My one chance to see the Beatles play live was cruelly dashed when my girlfriend, who was queuing in Leeds to get tickets, was knocked over in the crush and taken to hospital with a broken arm. I was heartbroken, but my devotion was total. My attempts to grow my hair Beatles-style became a battleground with my father and the school. When my father came to collect me at half term and saw that I had a Beatles fringe he fumed in a silent rage for the entire three-hour journey home. As a prank I wore a Beatles wig at the annual parade of the Army corps, when 600 boys in uniform were inspected by a General. I was marched off the parade ground and a Master put a basin on may head and shaved my scalp around it.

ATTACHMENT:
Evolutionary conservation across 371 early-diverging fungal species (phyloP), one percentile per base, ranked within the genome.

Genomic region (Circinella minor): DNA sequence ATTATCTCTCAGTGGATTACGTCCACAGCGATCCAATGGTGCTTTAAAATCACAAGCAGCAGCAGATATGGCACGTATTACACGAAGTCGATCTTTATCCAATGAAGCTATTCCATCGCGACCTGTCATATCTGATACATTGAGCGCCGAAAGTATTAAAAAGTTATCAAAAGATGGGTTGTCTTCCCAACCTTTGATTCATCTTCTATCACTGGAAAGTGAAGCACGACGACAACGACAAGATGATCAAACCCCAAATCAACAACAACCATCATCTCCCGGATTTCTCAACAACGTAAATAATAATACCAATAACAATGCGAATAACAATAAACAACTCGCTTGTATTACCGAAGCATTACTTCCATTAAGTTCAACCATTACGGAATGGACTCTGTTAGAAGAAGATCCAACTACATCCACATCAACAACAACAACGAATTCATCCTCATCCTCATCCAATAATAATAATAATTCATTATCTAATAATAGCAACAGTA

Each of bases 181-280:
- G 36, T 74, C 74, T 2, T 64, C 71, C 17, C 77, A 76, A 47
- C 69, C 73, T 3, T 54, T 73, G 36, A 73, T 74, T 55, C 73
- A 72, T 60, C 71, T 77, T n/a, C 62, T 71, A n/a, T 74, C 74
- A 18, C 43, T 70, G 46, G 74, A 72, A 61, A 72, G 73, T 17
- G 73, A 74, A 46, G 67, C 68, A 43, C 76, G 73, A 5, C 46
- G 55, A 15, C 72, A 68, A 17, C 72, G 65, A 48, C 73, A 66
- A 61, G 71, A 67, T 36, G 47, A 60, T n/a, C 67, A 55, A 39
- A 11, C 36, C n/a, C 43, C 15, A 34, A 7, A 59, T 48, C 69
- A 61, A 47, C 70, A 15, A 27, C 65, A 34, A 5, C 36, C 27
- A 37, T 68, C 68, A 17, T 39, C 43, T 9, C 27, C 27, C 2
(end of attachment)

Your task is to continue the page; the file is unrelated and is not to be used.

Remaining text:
But if I couldn’t get to see the Beatles, the Stones would do. As soon as I heard that they were coming to play at the Granada cinema in Rugby I started a campaign for me and my friends to be allowed to go. I can’t remember what threats, bribes or blackmail we used, but we got permission, and seats on the second row. In a documentary film shown on BBC 2 tonight, called ‘Crossfire Hurricane’, its made out that every gig was mayhem, with hundreds of girls screaming and wetting themselves with excitement before rushing the stage. In fact it was nothing like that. No-one got up from their seats and the only act of rebellion, as far as I can recall, was when I threw my school cap onto the stage, with a note in it, intended for the lovely Brian Jones.